Page 9 of 15 Jun 1920 Issue of Indianapolis Indiana Daily Times in Indianapolis, Indiana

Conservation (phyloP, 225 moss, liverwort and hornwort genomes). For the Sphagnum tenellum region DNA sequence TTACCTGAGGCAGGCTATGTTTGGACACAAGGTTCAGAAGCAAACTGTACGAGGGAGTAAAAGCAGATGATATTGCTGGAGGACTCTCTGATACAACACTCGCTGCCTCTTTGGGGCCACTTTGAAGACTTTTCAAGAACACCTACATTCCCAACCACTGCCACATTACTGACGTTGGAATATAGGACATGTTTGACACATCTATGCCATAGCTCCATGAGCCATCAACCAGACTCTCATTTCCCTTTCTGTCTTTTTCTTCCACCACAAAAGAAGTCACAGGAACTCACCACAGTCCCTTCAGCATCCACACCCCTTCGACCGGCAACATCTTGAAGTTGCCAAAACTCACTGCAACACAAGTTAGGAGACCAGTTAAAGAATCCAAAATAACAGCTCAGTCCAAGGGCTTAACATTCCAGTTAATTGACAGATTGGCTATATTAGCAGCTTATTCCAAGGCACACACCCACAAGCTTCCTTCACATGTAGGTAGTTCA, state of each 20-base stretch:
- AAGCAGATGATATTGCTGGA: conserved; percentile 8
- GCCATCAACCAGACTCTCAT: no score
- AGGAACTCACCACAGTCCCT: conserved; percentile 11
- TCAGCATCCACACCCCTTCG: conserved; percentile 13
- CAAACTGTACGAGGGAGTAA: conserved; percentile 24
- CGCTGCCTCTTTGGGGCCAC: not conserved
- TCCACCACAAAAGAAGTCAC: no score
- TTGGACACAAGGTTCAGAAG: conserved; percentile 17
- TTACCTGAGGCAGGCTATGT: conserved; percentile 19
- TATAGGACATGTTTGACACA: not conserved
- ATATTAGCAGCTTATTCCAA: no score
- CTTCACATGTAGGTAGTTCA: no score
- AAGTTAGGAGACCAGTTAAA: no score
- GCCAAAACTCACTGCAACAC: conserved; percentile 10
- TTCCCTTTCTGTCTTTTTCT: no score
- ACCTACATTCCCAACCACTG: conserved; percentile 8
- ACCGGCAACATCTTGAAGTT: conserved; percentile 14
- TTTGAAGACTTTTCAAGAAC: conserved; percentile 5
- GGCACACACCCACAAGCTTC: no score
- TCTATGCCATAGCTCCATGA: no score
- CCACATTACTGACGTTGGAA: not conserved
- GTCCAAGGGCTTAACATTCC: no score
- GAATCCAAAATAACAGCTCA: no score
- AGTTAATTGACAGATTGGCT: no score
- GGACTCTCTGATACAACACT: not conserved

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Indianapolis Indiana Daily Times (Newspaper) - June 15, 1920, Indianapolis, Indiana It victims a May recover Harold Brown declared w in serious condition. Sirs. Harold Brown 38, who was Acci dentally shot yesterday is in a serious condition according to physicians today but has a slight Chance to recover physicians said. I Bhe is at the St. Vincents Hospital f mrs. Brown was in front of her Home when the Bullet struck her. An a Ray photograph shows the Bullet in Ter neck is either a .44 or a .45-caliber. This the police say gives strength to the statement made by mrs. Flossie n new Hart Sangster Avenue and forty fourth Street that she fired the Bullet that struck mrs. Brown. Mrs. Newhart was about 500 Yards Dis Tant and fired to frighten a horse that was in her Garden and from where she stood could not have seen mrs. Brown. The weapon used by mrs. Newhart was a .44-caliber Long barrel revolver. Which supported Mckinney is testimony asked the court for the privilege of ask Mckinney a question. Judge Anderson smiled and said you have pleaded guilty. I will ask the questions for you and will probably answer them for you too. Eli Harp another defendant was a government witness and gave testimony which supported the stories of Van pickerill and Mckinney. Phillip Veach who was not indicted testified that he was the gambling partners a of Boner and that Boner took out sums of Money aggregating is too from the partnership. He stated that this Money was for the old Many a and explained that he was under the impression that Boner was giving the chief of police that Money. On Cross examination be stated that he did not know whether or not Boner gave Schmitt the Money. If Boner did give the Money to chief Schmitt it was for Protection the court asked. Yes said Veach. He admitted that Boner brought cases of whisky to the gambling House. Helmrich affirms Early testimony. Harry Helmrich a defendant and a former Saloon keeper and a political Henchman gave exhaustive testimony which corroborated that Given by Miller. Mckinney and Van pm Cherylll Helmrich admitted that he was instructed by chief Schmitt to throw 1 the Deal for the Motorboat and paid Pete Mingst the owner of the boat the sum of s7oo, which was Given him by Van picker Lul. He stated that Schmitt never put a cent in the boat but finally obtained owner ship of the boat. Helmrich testified that he saw Van pickerill give chief Schmitt the sums of shoo. S3oo and $l3o on three different occasions. Peter Mingst the former owner of the Zanolia testified that Helmrich gave him s7oo for the boat. Emory Kohlmeier former Deputy col Lector at the Evansville port testified that Mingst notified his office of the tons Fer of the boat to the name Hofve Lamb. Kohlmeier also testified that the boat was later put in the name of chief Schmitt. Richard Pennington a former Saloon keeper and powerful Ward politician was the first witness for the govern ment at the afternoon session. Once during the Cross examination of a witness by John w. Spencer attorney for chief Schmitt when the witness was giving damaging evidence concerning Schmitt in answer to questions of spen cer. Judge Anderson said i think that it is about time that somebody objects to this Cross examination on the part of your client. Five More charge pleas. The court then excused the witness. Five More defendants changed their pleas from not guilty to guilty. They were Otto Klein John James Charles j. Klein. William s. Perrott Anri Herbert Evans the last two being police officers. Telling a Story of How he claims he was Able to bribe chief of police Edgar Schmitt of Evansville. Lad., and so make possible the importation of $350,000 of liquor from wet Kentucky into Indiana Van pickerill former wholesale liquor dealer of Henderson ky., Laid the foundation of the evidence on which the government will ask the conviction of Twenty three Evansville members of Al alleged whisky ring. The government today resumed its efforts before Federal judge Anderson in presenting evidence to support its con. Tention that a Gigantic conspiracy was successfully carried out in Evansville i beginning in june 131$, and continuing until the Spring of last year. Pickerill testified that chief Schmitt voluntarily interested himself in the whisky traffic by personally making a visit to pickerill in Henderson ky., and testified that this meeting resulted in a wholesale plan by which thousands of Gallons of liquor was transported in automobiles and boats from the Kentucky Side of the Ohio River to Evansville. Cost pickerill $12,000 to $15,000. In summing up the total amount of 1 Money which he claims he gave Chie Schmitt As privilege Money pickerill testified that it aggregated Between $12,000 and $15,000. Besides whisky which Schmitt ordered and never settled for. He estimated that a total of 70.000 Gallons waa thus safely imported into Evansville from his place of business and he fixed the value of the liquor at $350,000. Pickerill testified that Schmitt made 1 repeated demands upon him for Money and that he generally met tile demands of the chief for the favors. In discussing the beginning of the alleged conspiracy pickerill testified that chief Schmitt accompanied by Richard Pennington a defendant who has pleaded guilty came to Henderson to gee him. Before Schmitt left on the first visit pickerill testified that Schmitt remarked that pickerill was doing a big business and that they boys in Evansville were making lots of Money As everything was wide open. Pickerill testified that Schmitt made neveral Friendly visits to Henderson be fore any request for Money was made by the head of the Evansville police depart ment. About that time Schmitt came to Hen Derson with a government agent who de sired to obtain some information from pickerill he testified. Schmitt returned without the Federal Man and told me that the government waa after me and that they wanted to Hook me testified pickerill. About a week after that he Cate to me and said he had information that i was going to be indicted by the Federal authorities and by the use of some Money his friends in Indianapolis could take care of it. Pickerill testified that after some arguments he made out a Check for $523, try amount which he claims Schmitt re Quested. Cashed the Check and gave it to the Evansville police chief. Government shows bribe Check. The government introduced the Check pickerill identified As the one by Evchich he made the first payment to re Matt. ? pickerill stated that he was indicted by the Federal court and pleaded guilty. ? pickerill related that some time after Pink Long the first alleged payment to feb Matt Harry Helmrich called him by phone and notified him to come to the chiefs office at Evansville acid after being informed by Schmitt that he was letting the saloons run wide open in whats what Insp in Indianapolis t know tour own q Home town if the reference department Indian Pilu a Fubini Library c. E. Rush librarian ital Sofr w when did Indianapolis first organize a band in is4o. The Leader was Abraham Protzmann. Mccready later mayor of the City played a Bass trombone d. P. Hunt James g. Jordan and Janies Mccord Sharpe the Piccolo Emanuel Haugh and Thomas Baker the b Flat trombone William Karne and e. S. A. Tyler the e Flat Cornet Louis walk John Gilliland and James Vanblaricum the French Horn Aaron d. Obr and Nicholas Norwood Tho clarinet Lafayette Yandes and Thomas d. Miller played Reed instruments and James r. Nowland manipulated the brass drum. What and where is the coliseum the coliseum was built on the fair grounds in 1008 at a Cost of $105, 000. It was planned for a live Stock Pavilion show building having an area of 120x270 feet in which Are exhibited All cattle and horses during the fair. When used As an auditorium and the Arena filled with chairs it will seat nearly 10,000 people. It has developed that the building possesses wonderful acoustic properties to a marked de Gree. In what does Nordyke & Marmon Excel it is the largest manufacturer of milling machinery in the United states. Series number thirty two Evansville thus making business Good for pickerill that to gave Schmitt an other shoo. In consideration for the payments pickerill testified that Schmitt stated he would keep the roads open and keep the officers off of the roads. At a later Date Schmitt made another demand for shoo and pickerill agreed to pay him shoo a week for keeping the roads open and not permitting any police interference he testified. Pickerill. In answer to a question of judge Anderson stated that he continued making shoo payments for a period of about six weeks. Pickerill tipped off by chief. Pickerill testified that on certain nights chief Schmitt or one of his agents would a tip him off that officers would be on the Road and not ship any liquor on those nights. According to Packer it s Story Schmitt then decided he wanted to get into the whisky business and make some Money so an arrangement according to pick Eryll was made by which he was to pay for a motor boat. This motor boat was to be used As a Blind in order to satisfy the y. W. C. A. And other organizations which were then raising a protest against the traffic. The motor boat was supposedly to be used to round up boats carrying liquor and cause the arrest of men bringing liquor into Evansville. According to Packer iils testimony this boat made trips to Bis place at Hender son and brought Back Many cases of whisky to Evansville and that alleged agents of Schmitt made arrangements for ordering the whisky. The boat Cost pickerill approximately Soso and the agreement was that Schmitt would have a City employee operate the boat. Pickerill testified. Pickerill also claimed that Schmitt at one time demanded shoo to pay for the chiefs trip to hot Springs and declared that he gave Schmitt the Money. According to pickerill Schmitt said that he wanted Between three and four Hundred cases of whisky but Only fifty cases were actually delivered of this order. Republican party that the Crux of the present difficulty in the farming Indus try lies in prices labor and credit and that the situation can be improved by adequate farm representation in appoint ment of government officials and com missions it docs not pledge this representation. Why not or. Marsh asserted the platform mentions several specific evils in the Agri cultural situation without attempting to provide a remedy for them and declared no suffering patient could Ever be persuaded that a diagnosis is As Good As a cure. Marshall due at Frisco today san Francisco june 15.vice president Thomas r. Marshall was expected to arrive hero today to assume leadership in the National administrations fight to have Tho democratic National convention adopt the league of nations. Chief opposition was expected from William j. Bryan inclined to reservations. Marshall was to arrive by automobile from Nevada. His arrival was expected also to re Vive talk of Marshall for president. Senator Robert Owen of Oklahoma opened his Campaign with a speech last night declaring Congress will not be dictated by Bosses. Others on the ground Are Wilbur Marsh treasurer of the National commit tee and National committeeman from Lowa and e. H. Moore Campaign Man Ager of gov. Cox. Five of the National committees sub committee on arrangements chairman Homer Cummings j. Bruce Kremer of Montana e. G Hoffman of Indiana p. H. Quinn of Rhode Island Charles Boet so Henstell of Illinois Are Here. Political observers predict the selection of Bambridge Colby Secretary of state As permanent chairman of the convention and Carter Glass for chairman of the resolutions committee. Feels party wounds will heal by fall Washington june 15 senator Harding is confident he will receive the United Republican support for president. He stated today that be will give no consideration to rumours of disaffection in Republican ranks. Time will be allowed for convention wounds to heal. Wounds that remain open will be treated after permanent organization for the Campaign has been perfected. Sine. His nomination by the convention last saturday he has received congratulatory messages from the unsuccessful candidates and pledges of assistance from them or from the managers of their campaigns. Within a few hours after the Nomina Tion had been made gov. Lowden issued a statement announcing his support of the ticket. Senator Hiram Johnson telegraphed his congratulation. He is reported in Chicago dispatches As declaring his intention to support the nominee of the convention. Col. William Cooper i Procter of Ohio general manager of the Wood Campaign sent a congratulatory Telegram to senator hard log. Senator Harding accepts As sincere these declarations from his leading opponents and their representatives. Rumours that prominent republicans will Bolt the party because of the ticket Lack of sympathy with the platform or other reasons Are not disturbing him. He also was pleased when he received telegrams of congratulations from Many democratic friends including senators Pomerene of Ohio and John Walter Smith of Maryland. Senator Harding appreciates that those congratulations Are personal. He is himself a party Man a firm be Liever in party organization. His attitude toward his party and his course As president if elected May be summed up in this declaration it takes Intro than one Man to run this country. The cultivation and perpetuation of peace with All foreign governments will be the aim of senator Harding if elected president in directing the foreign policy of the United states. This wag indicated Early by the mes Sage he authorized sent to the French people. If i become chief executive of this nation i can assure you i will Foster the spirit of Friendship with France he declared. In telling of his alleged dealings with Fred Ossenberg a Republican Leader and one of the defendants standing trial on a plea of not guilty pickerill testified that conversations with the g. O. I Leader resulted in him giving Ossenberg is too in Cash for the purpose of having the sheriff keep his men off the roads. Pickerill contended that Ossenberg wanted $5,000, but after some discussion the figure was reduced to is too and the witness identified a Check which he claimed was the one on which he Drew the Money for Ossenberg. He testified that William Meinert known As puss hauled Large supplies of whisky from Henderson to Evansville. Meinert has pleaded guilty in the fed eral court to the charge. During the Cross examination by coun Sel for the defendants an attempt was made to Force pickerill to admit that he sought to have Ossenberg corrupt Cir Cuit judge Gould of Evansville to pre vent. A former employee of pickerill a who was under indictment in that court to involve pickerill in his confession. Pickerill firmly denied this but the de sense attempted to infer that Ossenberg refused and said that no Man would dare to attempt to corrupt judge Gould be cause he was elected on a cleanup plat form. Counsel for the defense also sought vainly to prove by pickerill that the motor boat in question was not a fake or a Bluff and that Schmitt caught pickerill at one time aiding in bringing Beer in a boat. Pickerill stated that he asked Schmitt Why he stopped the Barge and that Schmitt said it contained Anhauser Busch Beer and not Cook s Beer. I asked Schmitt if he was discriminating against the kind of Beer i was Selling and that if Evansville Saloon keepers had to use Cooks Beer instead of the Beer i was handling i wanted to know it testified pickerill. Cook s Beer was made in Evansville a snot it asked judge Anderson and the witness answered in the affirmative. Several times judge Anderson told at Torney Spencer former member of the Indiana state supreme court and counsel for Schmitt that he must move faster. At one time Spencer wanted to argue with the court concerning a Legal premise. All right then let us talk a lilt of Law. If you know any judge Anderson said to Spencer. I am trying to get you to conduct yourself As you should. That remark ended the argument. Indications Are that the Case will prob Abl require from two to three More Days to Complete it. Lie refused to enter at this time my discussion of details of his foreign policy should he be elected s it is significant however that in his Telegram of congratulations to gov. Coolidge upon his nomination for vice presi Dent senator Harding expressed Satis faction that a truly great and trusted american was named for this office. Harding will retain his seat in the sen ate until his term expires March 4 next he announced. He admitted that his petition for re election to the Senate filed in Columbus 0., last week will be withdrawn. Senator Harding finds that he can do Little work at his office in the Senate office building. He is subjected to interruptions and to interviews that he can not deny. Night work is necessary the senator has decided if he is to get through with the accumulated routine business of Bis office meet Bis visitors and keep up his afternoon Golf recreation to make him physically fit for the strenuous weeks of campaigning that Are ahead of him. Much of the detail work of his office senator Harding has turned Over to his Secretary George b. Christian or. The office staff has been enlarged. An adjoining room part of the suite occupied by senator Mccumber of North Dakota and donated by him to senator Harding for temporary use has been made press Headquarters. Senator Harding sees the newspaper correspondents in the Forenoon and again in the afternoon for general conferences. Following Eon Ferenee Here Harding will leave Early next week for some sea Side resort where he will spend a week or More before leaving for Marlon Oto deliver what probably will be is first formal speech of the Campaign. For interpretative reservations while condemning the nullifying Lodge reservations. He did not look for a fight Over the league in the convention. The Nebraska senator did not be Lieve there would be a dry Plank in the democratic platform As the United states supreme court has put an end to bringing prohibition into party plat forms. The senator thought the volstead act should be liberalized. Farmers angered by g. O. P. Platform Washington june 13.thoroughly angered by what he considers the be trayal by the republicans of the farm ers of America Benjamin c. Marsh Secretary and director of legislation of the Farmers National Council today embarked upon a Campaign of publicity planned to convince politicians tile Farmer vote is a Power to be reckoned with at election time. Or. Marsh has just returned from Chi Cago where he presented the platform of the Farmers National Council to a committee of tha Republican National convention. The Section of the Republican plat form on agriculture does not contain a single declaration to reassure the farm ers of America said or. Marsh. While it expresses the belief of Tho Indiana daily times tuesday june 15, 1920. Marriage licenses Michael j. Doody 25, assistant Man Ager 1530 Garfield place and Helen Ryan 22, 1531 Garfield place. Joseph s. Dutton 27, pipe fitter Beech Grove ind., and Gladys Mae Furr 25, message operator. Beech Grove ind. Alven m. Davis 44, lathe operator 1705 Central Avenue and Maude m. Jackson 38, Bringhurst ind. Otto s. Ogdon 32, grocery Man Hoopeston 111., and Nelle Poland 33, 1503 North Meridian Street Danville 111. Thomas w. Murray 23, dentist Day ton 0., and Helen o. Anderson 21, 28 North Audubon Road. George Nunley 29, Porter 625 Senate Avenue and Mary Mackfee 20, 625 sen ate Avenue. Noril Reeves 43, labourer 948 North West Street and Laura Brown 40, North West Street. David Hurt 32, labourer City and Blanch cuff 30, 1037 North Sheffield Avenue. Ray g. Dixon 33, Salesman. Plaza hotel and Edna Mae Braddock 22, Plaza hotel. Ferris c. Myers 25, agent Syracuse n. Y., and Evangeline Oconner 21, 3563 Central Avenue. John George Hendricks 27, electro taper 1818 North Alabama Street and Mary Zinkand 25, Isis North Alabama Vasille vat learn 24, Baker 405 West Ohio Street and Louise harm 24, 405 West Ohio Street. Walpole e. Albrecht 21. Timekeeper 3349 West tenth Street and Mary Agnes Conway 24, 1144 Centennial Street. Ernest p. Dixon 36, general construction 347 Trenton Avenue and Geneva Cecila seller 28, 347 Trenton Avenue. Omar Harding 32, 639 Indiana Avenue and Emma Green 31, 2436 Cornell avens Claude 11. Mahan 21, service Man 3152 Graceland Avenue and Ezena Irene Les Ley 709 Yoke Avenue. Cornelius Fenton 35, Sheet Metal worker 1201 East new York Street and Marie Hufnagel 36, 758 North Tremont Avenue. Teddy a. Sarver 22, brakeman 1148 Calhoun Street and Audry Larue 18, dancer 406 North Alabama Street. Carl r. Graham 28, Auto Mechanic 1609 Massachusetts Avenue and Daisy Engle 327 1500 Massachusetts Avenue. _ Ernest Hazzen rambo 29, Painter 1732 Sheldon Street and Georgia Steinbaugh 39, 1703 Central Avenue. William m. Hodges 26, Norai Carrier 5041 English Avenue and Cecila Ellen Cherry 24, 1020 Sterling Street. Harry Boles. 26, Soldier Camp Taylor. Ky., and Arzille m. Schneider 21, Camp Taylor by. Nathan h. Barnes 85. Street car con Ductor 3029 West Michigan Street and Francis Cockrell 22, Huntington ind. John w. Campbell 35, labourer. 2230 pleasant Street and Clara Curry 25, 1216 Madison Street. William Simmons 21, Molder 955 North elder Avenue and Anna Crumes is 955 North elder Avenue. Dorsie Sneed 27, labourer 414 Senate Avenue and Gertrude Martin 25, 1509 Asbury Street. Early Goodrich. 30 labourer 25c dear born Street and Mary Dunkan 29, North California Street. Mason Miles pc Atherstone 25, me chanic 1842 Aaron Avenue and Eleanor Mary Tachan 22, 1945 North Lasalle Street. Harlan Kern 28. Clerk City and mar Garet Blanche Phillips 27, 225 Kaat Michigan Street. Curtis Walker 43, Painter 723 East Ohio Street and Iva Hiatt 24, 723 East Ohio Street. Rice Lambert 27. Retail Coal dealer 749 East drive. Woodruff place and Florine Hite 27, 105 East thirtieth Street. Vietor William Jones 23, drayman 1530 Columbia and Catherine Beeler 20, 723 North West Street. Births Jesse and Stella Bell 1308 Columbia Avenue girl. Taraea and Fern Baker. My Bates and Agnes Brodnik 73d w. War Man. Girl. William and Elsie Causev 448 Ber Wick girl. Walter and Helen Lehman 12 Carter apartments girl. Vallia and Elena Storan 111 s. Cali fornia boy. Herman and Daisy Makey 88$ . Edmond and Regina Karlbon 530 n. Oxford boy. James and Ruth sch Nan 220 n. Rural boy. George trend Gladys Caldwell 426 e. New York. Girl. Charles and Elton Stout 2010 s. Bel Mont. Girl. Cecil and Ethel Darbro hoc w. Jones boy. Harry and Lillian Nestor St. Vincents Hospital girl. Ralph and Amelia Hart 835 n. Capitol boy. Perry and Jennie Featherstone 1740 Morgan girl. Charles und Ina Gardner 110 Euclid girl. Earl and Clara Stonebreaker 1009 n. Alabama girl. Magnus and Mary Runden so Fletcher girl. Omer and Eva Mclntyre 1202 Spann Bey. Lewis and Margaret Dawson 5-12 w. Abbott boy. Samuel and Anna Barnhart 1337 Oliver girl. Alonzo and Theda Miller 2352 Sheldon boy. George and Nathelle Felts 217 n. Rural boy. Paul and Bertha Mills 431 e. Market boy. Charles and Myrtle co Dou. 2117 ring Gold girl. Everett and Lilly Mobley .826 hos Brook boy. Shirley and Nannie Brown 1129 n. Tremont girl son. Girl. William and Louise Buscher 1042 Nel Leslie and Jessie Brooks Corner dra per and state boy. Bennett and Ida Ramsey City Hospital girl. William and Florence Smith City hos Pital girl. James and Mary Canaday St. Vincents Hospital boy. Eugene Ami Jessie Ryan St. Vincents Hospital girl. Cecil and Annie Stalnoker St. Vin cents Hospital girl. Ferdinand and Myrtle Meyer St. Vin cents Hospital boy. Frederick and Daisy Gunvant St. Vin cents Hospital girl. Albert and Nella Westlund St. Vin cent s Hospital girl. Robert and Ida Mcdowell St. Vin cents Hospital boy. Noble and Edna Dale 1146 Churchman girl. Fred and Bessie Gorman 2124 Ash land girl. William and Lillian o Day 40 n. Rural girl. T City praised for its credit plan second largest class in u. S. Enrolled in course. Indianapolis was especially commended at the annual convention of the National association of credit men for the work done in this City in organizing and conducting a course in credits and collections having had the second largest in the United states according to word brought b3ck by Lawrence g. Holmes general Secretary of the Indianapolis association of credit men who has just returned from the convention which was held at Atlantic City and a trip through some of the Eastern cities. Pittsburg was the Only City to exceed Indianapolis As to the number of Stu dents enrolled in this course having an enrolment of 144, while the Indian Apolis Branch of the National Institute of credit had an enrol Lent of 108 students All of whom carried out the full sixteen weeks of the lecture course beginning March 80, 1920 and it might be added that a great per cent of the Pittsburg students were taking the Cor Respondence course. During his attendance at the Conven Tion and his trip to other cities or. Holmes found that the activities carried out by the Indianapolis association com pared very favourably with those at Chi Cago Cleveland Pittsburg St. Louis and other cities of Large size. The lecture system adopted in this City brought Forth Many compliments from National officers and directors at the Atlantic City convention. It was brought out during the convention that there had Long been Felt a need for the training of Young credit Gran tors in the fundamentals of finance and credits and that the first step in the direction of safeguarding the future Prosperity of the country was in training deaths Leonard William piter. 44, 30 East Pratt acute dilatation of Henrt. Oily j. Mccollum 39, methodist hos Pital hypo Static pneumonia. John Ennis 68, City Hospital Arterio sclerosis. Charles Newton Craig 60, 1233 Reasnor chronic myocarditis. Alice e. Stein 55, methodist Hospital nephritis. Mary a. Gilman 51, 1122 South Shef Field cerebral Haemorrhage. John c. Burton 9 months 413 North West Lobar pneumonia. Ada Margaret Willoughby 3, 2001 West Morris Ile colitis. Anna m. Harris 81, Fletcher sanitarium acute cardiac dilatation. Infant Gallagher 16 hours 2404 Stew Art no closure of Foreman Ovale. Jane rond 86, City Hospital cerebral Haemorrhage. / Laura Woosly 44, methodist Hospital hypothyroidism. Mary e. Huston 19, deaconess hos Pital Streptococci infection. Anne. P. Youck 2, 902 Haugh Broncho pneumonia. Margaret Mckee is City Hospital chronic myocarditis. Samuel Hilton 48, City Hospital Cere bral Haemorrhage. Canning time sugar Supply plan ready Washington Juno 15.a. W. Riley special assistant to the attorney general will return to his new York office to Day to direct the Campaign by which it is hoped to Supply the demand for sugar during the coming Canning season. He will conduct the work through a National sugar distribution committee composed of representatives of refiners sugar importers and industries consuming sugar and wholesale grocers. The general plan la to allot tha Avail Able sugar. Hemstitch ing 10c a Yard Art needlework dept., sixth floor. Our annual june Sale of linens everything reduced. No regular prices. Savings of 15% or More on everything in Stock first floor Northwest. Women s sl4, Sis and $16.50 pumps and oxfords ifik5.75 \ ill Lek / oxfords to my pea with High French heels / Brown calf. Black suede. Black kid. Black glazed kid. Brown kid. Black Dull kid. Pumps oxfords with High French heels with military heels and Black suede egyptian style. Cuban heels Black kid and suede. Black calf. Brown calf. Egyptian style. Brown old Black calf. Egyptian style. Ill Talon Brogue band full Brown kid suede inlay Egypt brogues than style. Black calf opera. Oxfords Lack calf suede inlay. Brown calf Princess style. With baby French heels Patent kid opera. Patent kid. Black calf. Patent kid colonial tie. Black kid. Brown calf. Theo tie pumps with High French heels Blue Satin. Black glazed kid. White kid american Vamp. Black Satin inish kid Teardrop White kid French Vamp. Design. Black Satin French Vamp. Brown suede. Black Satin american Vamp t Brown calf. Sl4, Sis and $16.50 qualities Sale Price $9.75 to o third floor. The basement store domestics and beddings printed Batiste 34 inches wide Beautiful designs and colors for a omens and Chil Drens summer dresses extra special Pillow tubing soft heavy thread 42 inches wide 59� 40 inches Wido 55c, 36 Sar 49c u n bleached sheeting Muslin Yard wide easy to bleach Good Quality for sheets and cases extra special Yard 17g bleached Sheet ing 2 % Yards wide Fine even thread extra ays Lal 89c u n b leached sheeting double bed Width smooth even thread specially priced a of Yard pc Feather Pil lows a splendid Vari Ety of Art ticking cover Ings. Size 17x24 s6 98c size 17%x2b special orc / Union suits for men of Large plaid material elastic band in Back sizes 40 to 46 3 for $2.00afi suit orc Hose for men Wayne knit medium weight Black other makes Jaq. In colors sizes 9% to 11%. 1 yag undershirts and drawers for men of Ecru Baler log a shirt Short sleeves drawers ankle length r7r\ 3 for $2.25garment / pc the future credit Gran tors to guard against inflation of the nations credits. Or Holmes said the present excess profits tax was condemned at the convention As being a vicious restriction on the growth of business in the United states. Resolutions were passed recommending to the next session of Congress the repealing of the present excess tax Law and the adoption of anew Law that would distribute in an equal Way the Cost of the War Over a longer period of years and provide for a single tax Cov ering the excess profits of the individual and the corporation. Two felled in Homes As storm hits City a heavy rainstorm swept Indianapolis last night. Lightning struck Trees and Telephone poles. Mrs. Sadie Hodson 3021 North Gale Street and Frank Mendenhall living across Tho Street from the Hodson Home were both shocked by the electrical cur rent and knocked Down when they turned off the lights in to Weir Homes. The fury of the storm was entered on the East and Northeast parts of the City. Lightning twice struck a pole at school end thirtieth streets. Johnson silent at his Maryland Home Washington june 15.senator Hiram Johnson was at his Home in River Dale md., a suburb. At the House it was said it might be a Day or two before Johnson would go to his office and that he probably would have nothing to say on politics in the meantime. Johnson himself refused any statement As to his plans when he arrived in Washington last night. Game was Dull and told then of Bis life As a prospective Champion declaring he supported his wife until she deserted him. In 1917 Dempsey s ring earnings he testified were about $4,000. The next year he said he spent a Large part of his time at patriotic benefits out of which besides travelling expenses be got two wrist watches and a Gold pen cil. Explaining his boxing for nothing Dempsey said i wanted to do the country some Good. Early in 1917, soon after his marriage Dempsey said he left his wife in ban Francisco while he went Back to Salt Lake to Box. He returned ten Days later to find her gone discovering her living with her brother in an apartment House. The boxing promoter then told him he was Worth about 30 cents to them because of remarks his wife had made about his laying Down to Flynn the witness said. Soon after they went to Seattle he paying All the Bills As usual Dempsey continued. From Seattle his wife went to Yakima to see her Mother the pugilist testified while he got a Job in the shipyards t n account of dullness in the boxing game but she failed to return to him and did not answer his letters. Dempsey told of his work As a govern ment recruiting agent for the shipyards late in 1918, saying he guessed he got 300 or 400 men to work in the Phila Delphia Yards. Accountants meet thursday. The Indiana association of certified Public accountants will hold its an Nual meeting at the chamber of com Merce june 17. \ wicked Battle in a. F. L. Offing Gompers balk at plumb plan opens hornets nest. Montreal june 15.opposition of president Samuel Gompers of the Ameri can federation of labor to the plumb plan for government control and demo cratic operation of the railroads has stirred the railway onions to intense action and a bitter fight was scheduled in the a. F. Of l. Convention today when the committee on resolutions reports. The report was expected to reject the Resolution pledging the federation to sup port the Campaign for the plumb plan. James Duncan newly appointed Mem Ber of the interstate Commerce commis Sion is said to have led the opposition to the Resolution. Duncan is chairman of the resolutions committee. Representatives of Coal miners have begun Strong agitation to apply the principle of the plumb plan to the mining Industry. The miners control the largest num Ber of votes in the convention and the Railroad men Are relying on their sup port in the struggle Over the Railroad question. Republican and socialist adherents predict a big fight when a report on political policies is presented. Gompers declaration that the ques Tion of Independent political action probably will come before the Conven Tion in Concrete form was interpreted As a Challenge to the leaders of the labor party movement. Another matter fraught with the possibilities of warfare that was scheduled to come before the convention today was the Resolution demanding recognition of the soviet government of Rassla and de manding the lifting of the russian blockade 9